The Most Important Species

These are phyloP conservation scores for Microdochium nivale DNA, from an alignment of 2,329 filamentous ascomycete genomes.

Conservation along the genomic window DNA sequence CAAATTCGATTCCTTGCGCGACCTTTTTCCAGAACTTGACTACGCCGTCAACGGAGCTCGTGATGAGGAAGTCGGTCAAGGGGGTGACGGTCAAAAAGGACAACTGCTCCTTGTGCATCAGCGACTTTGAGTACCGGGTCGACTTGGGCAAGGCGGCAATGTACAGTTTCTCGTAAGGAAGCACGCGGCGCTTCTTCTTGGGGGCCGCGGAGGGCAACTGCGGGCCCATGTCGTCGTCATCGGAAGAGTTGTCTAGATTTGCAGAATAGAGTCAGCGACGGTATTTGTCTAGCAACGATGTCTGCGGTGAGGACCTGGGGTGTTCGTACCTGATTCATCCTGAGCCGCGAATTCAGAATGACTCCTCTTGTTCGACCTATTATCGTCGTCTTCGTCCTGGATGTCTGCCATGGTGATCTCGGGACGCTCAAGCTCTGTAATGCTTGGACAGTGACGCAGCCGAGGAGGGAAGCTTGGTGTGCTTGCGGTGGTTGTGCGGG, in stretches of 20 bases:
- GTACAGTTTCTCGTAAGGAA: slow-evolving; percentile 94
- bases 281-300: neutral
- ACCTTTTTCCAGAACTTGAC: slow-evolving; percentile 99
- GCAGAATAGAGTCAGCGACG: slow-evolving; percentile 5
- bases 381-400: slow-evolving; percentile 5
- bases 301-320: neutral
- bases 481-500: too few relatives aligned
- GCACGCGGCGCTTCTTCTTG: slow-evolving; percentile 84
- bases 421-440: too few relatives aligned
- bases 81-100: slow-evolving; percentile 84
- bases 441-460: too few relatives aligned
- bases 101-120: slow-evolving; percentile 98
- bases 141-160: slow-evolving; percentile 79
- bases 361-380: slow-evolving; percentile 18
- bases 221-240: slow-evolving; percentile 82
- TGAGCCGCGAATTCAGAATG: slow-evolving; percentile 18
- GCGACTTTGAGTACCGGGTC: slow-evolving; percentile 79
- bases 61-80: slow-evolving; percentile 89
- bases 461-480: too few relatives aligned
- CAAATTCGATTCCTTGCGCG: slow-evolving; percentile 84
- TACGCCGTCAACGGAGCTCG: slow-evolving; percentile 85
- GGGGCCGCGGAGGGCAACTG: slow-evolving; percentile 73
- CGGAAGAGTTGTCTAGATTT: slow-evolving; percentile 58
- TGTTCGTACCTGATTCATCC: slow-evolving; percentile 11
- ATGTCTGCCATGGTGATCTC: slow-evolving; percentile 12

Malaria might seem like a disease you don’t need to worry about, but you’re wrong. You should worry about every potential risk in the world, consistently and obsessively. All it takes is one second of letting your guard down for a foolish moment of sanity and, the next thing you know, Kim Jong Il is tracking mud through your living room. Scientists in London at the Imperial College are worried about malaria and have decided they want to do something about it. The plan is simple: unleash waves of sterile male Anopheles stephensi mosquitoes into regions where malaria is a threat. This means warmer climates, such as Sudan, would be the first to experiment, or rather, be experimented on. By preventing reproduction in that area, the mosquito population will eventually dwindle down to nothing. Because humans are the most important species on earth, actions such as this need to be taken so that everything revolves around our lifestyles. Earth, which one can only assume is Latin for “mine,” has room enough for only one group of vicious bloodsuckers. One problem anticipated was the difficulty of tracking the genetically modified insects after their dispersion into the wild. The solution was obvious. Correcting a long overlooked flaw in the divine blueprint, the sperm of the bugs was made fluorescent. Holy glowing testicles, it’s about damn time someone gave mosquito semen more zing. Who knows where this scientific advancement will take us? This isn’t the first time such a project has been arranged. In Asia, a similar method of eliminating mosquitoes was aborted after reporters created a scare by writing that the mission might be used to gather information on how to spread yellow fever. However, the fear could just have been a result of the unclear motives of the World Health Organization (WHO), not to be confused with the 1973 film called “Who?” about “the kill machine with the megaton mind.” While the idea of thousands of genetically altered parasites curing a deadly disease sounds fool-proof, a few numbskulls would suggest you consider the following: (1) behavior like this constitutes the act of “playing God” (even though we all know that God doesn’t exist or there wouldn’t be mosquitoes here in the first place), (2) the financial impact on bug spray companies will be devastating and, consequently, a decrease in beneficial emissions from aerosol cans, such as xylene and toluene, will be seen, and (3) there are much more important things to be killing right now. Do not mourn for the death of pests. Their single role as bird food in the big, smeared picture is only fulfilled once they’ve croaked. Hopefully, after we systematically kill off mosquitoes like we do with anything else we find to be a nuisance, there will be less food for birds to eat. If we’re lucky, all birds will die, too. The avian flu outbreak should be a wakeup call that we need to get rid of them. Hitchcock was right. Ideally, humans will soon be the only beings left on the planet — or at least, all of the humans that the United States likes. You can do your part by squashing anything that gets near you. Help realize the dream; slap away.